Restraint as a Last Resort


The registered nurse (RN) collaborates with the Health Care Team to develop a care plan to ensure that restraint is used as a last resort. Care plans help staff understand, prevent, and manage behaviours that may put the patient at risk for restraint use.

In order to create effective and individualized interventions that match the patient’s needs, the Health Care Team tries to understand:

  • The individual
  • Their triggers
  • The meaning of the behaviour(s)

Consult others (e.g. Circle of Support) on knowledge of behaviour, routines, abilities, and triggers. Use forms and assessment tools, as needed, to gather this information (e.g. All About Me, Pieces of My Personhood).

Consult members of the Health Care Team to assess specific concerns or behaviour(s) and incorporate these assessment results in a behaviour care plan (e.g. level of transfer and mobility assistance, ways to engage patient in self-care tasks, strategies patient has used in the past to relieve stress, leisure interests and abilities). Include known strategies to prevent and manage responsive behaviours, and maintain cognitive and physical function while remaining person-centered.

Document the care plan in the health record and inform the family/Substitute Decision Maker (SDM) of the plan of care.

It may take several attempts to find alternative strategies that work best for the patient to prevent or limit the use of restraints.

Continually assess and modify the care plan to reflect:

  • The patient's responses
  • Successful alternative approaches
  • Any remaining unmet needs and behaviour challenges

When a restraint is implemented, update the care plan for the use of restraints. Refer to Elements to Consider in a Restraint Section of a Care Plan (below). 

The Health Care Team is responsible for maintaining their competencies of de-escalation and behaviour management strategies to ensure effective performance in situations involving the risk of restraint (e.g. Communicating with Individuals Who Have Dementia as part of the Elder Care in Hospital subject guide, Gentle Persuasive Approaches Training, Teepa Snow Dementia Education for Professionals). The Health Care Team should also consider their organization’s standardized approach to de-escalation and crisis management when creating a patient’s individual plan of care.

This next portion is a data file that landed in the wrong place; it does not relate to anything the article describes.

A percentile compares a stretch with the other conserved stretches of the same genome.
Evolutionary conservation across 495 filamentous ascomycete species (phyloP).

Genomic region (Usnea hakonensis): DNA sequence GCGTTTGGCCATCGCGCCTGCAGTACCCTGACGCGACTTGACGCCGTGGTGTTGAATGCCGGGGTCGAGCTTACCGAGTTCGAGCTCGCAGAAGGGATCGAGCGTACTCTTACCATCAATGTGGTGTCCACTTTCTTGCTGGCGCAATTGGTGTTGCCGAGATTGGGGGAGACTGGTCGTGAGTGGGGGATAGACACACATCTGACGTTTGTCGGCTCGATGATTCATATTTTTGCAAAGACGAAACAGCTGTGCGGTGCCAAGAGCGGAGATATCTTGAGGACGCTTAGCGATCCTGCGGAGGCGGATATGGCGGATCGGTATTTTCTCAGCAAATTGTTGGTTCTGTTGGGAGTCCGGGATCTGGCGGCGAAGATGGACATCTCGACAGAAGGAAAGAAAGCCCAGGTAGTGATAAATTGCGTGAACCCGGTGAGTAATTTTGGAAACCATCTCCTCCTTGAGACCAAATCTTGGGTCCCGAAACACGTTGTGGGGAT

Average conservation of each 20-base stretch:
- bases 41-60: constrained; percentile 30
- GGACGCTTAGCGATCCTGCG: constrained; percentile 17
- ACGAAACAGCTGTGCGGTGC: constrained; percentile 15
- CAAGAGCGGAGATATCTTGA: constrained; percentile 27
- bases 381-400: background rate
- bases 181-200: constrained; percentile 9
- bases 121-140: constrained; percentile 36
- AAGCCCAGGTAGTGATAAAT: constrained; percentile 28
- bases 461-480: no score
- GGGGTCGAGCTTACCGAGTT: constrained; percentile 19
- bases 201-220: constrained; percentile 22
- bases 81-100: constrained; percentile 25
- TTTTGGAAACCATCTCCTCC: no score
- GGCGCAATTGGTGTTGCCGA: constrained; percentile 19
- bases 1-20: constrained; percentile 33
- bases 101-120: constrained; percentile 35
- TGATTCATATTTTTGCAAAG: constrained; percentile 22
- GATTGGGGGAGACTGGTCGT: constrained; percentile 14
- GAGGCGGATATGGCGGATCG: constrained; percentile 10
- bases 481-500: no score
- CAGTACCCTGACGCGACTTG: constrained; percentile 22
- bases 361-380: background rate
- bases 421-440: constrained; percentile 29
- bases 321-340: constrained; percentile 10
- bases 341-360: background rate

Additional Resources

Pain Management Resources

Distraction can be a very effective technique for all age groups:

Positioning can provide comfort for all age groups:

Additional pain managment resources:

Elements to Consider in the Restraint Section of a Care Plan

Suggested elements to include in a care plan: 

  • Date of care plan
  • Patient’s name, age
  • Past medical history
  • Medications
  • Medical status
  • Underlying medical causes for clinical symptoms or manifestations
  • Mental status (e.g. oriented, confused, agitated, acute changes, fluctuations)
  • Level of cognitive impairment (e.g. MMSE/MoCA)
  • Ability to communicate (e.g. sensory impairment, aphasia, tools used to communicate)
  • Knowledge of cultural traumas and intergenerational traumas (e.g. residential schools, trauma from slavery, experience of torture, experience of immigrants who lived in war-torn countries)
  • Functional impairments (e.g. eating independently, personal care)
  • Care needs and frequency (e.g. toileting, nutrition, hygiene)
  • Specific behavioural concerns (e.g. cannot write “aggressive”, instead specify the behaviour such as “patient lashes out with arms and legs during peri-care”)
  • When responsive behaviours started
  • How often responsive behaviours occur (e.g. results of Behaviour Tracking)
  • Triggers of delirium or mental status decline (e.g. recurrent infections, medications, metabolic imbalances, dehydration, pain, exacerbation of chronic illnesses, time of day)
  • Information from assessments and consultations with patient’s Circle of Support
  • Information and suggestions through assessments done by Health Care Team
  • Likes, dislikes, triggers
  • Positioning devices in use
  • Leisure activities and interests (e.g. what patient finds engaging)
  • Strategies that work/de-escalation interventions (e.g. relaxing music, calming activities, 1:1 time, visitors)
  • Availability and level of involvement of Circle of Support
  • Alternatives to restraints being used/trialed (e.g. monitoring devices)

Consider the following elements to add to a care plan if restraints are initiated: 

  • Specific behaviours or treatment indicating the need for restraint
  • A clear and detailed explanation of triggers/root causes for behaviours
  • What type of restraint is to be used/consented to/ordered 
  • Dosage, as applicable
  • Effectiveness of restraint
  • Frequency and conditions for use of restraint (e.g. when a restraint is to be used)
  • Times initiated or removed for care or intermittent use
  • Reason for intermittent use
  • Effective alternative interventions to be trialed first (e.g. bed alarm, distraction, de-escalation techniques)
  • Expected/intended outcome
  • Potential effects and patient’s response to restraint
  • Frequency and level of monitoring/observation and by whom
  • Clear direction of any delegation by the RN (e.g. CTA application of pelvic belt holder)
  • Tactics to reduce and eliminate the restraint as soon as possible
  • Criteria and timelines to discontinue restraint (e.g. intermittent IV infusion of medication completed)
  • How to minimize potential restraint-related risks (e.g. skin breakdown, venous thromboembolism)
  • Anticipated updates to care plan from previous and ongoing assessments
  • Clear plan for reassessment AND by whom
  • Reassessment frequency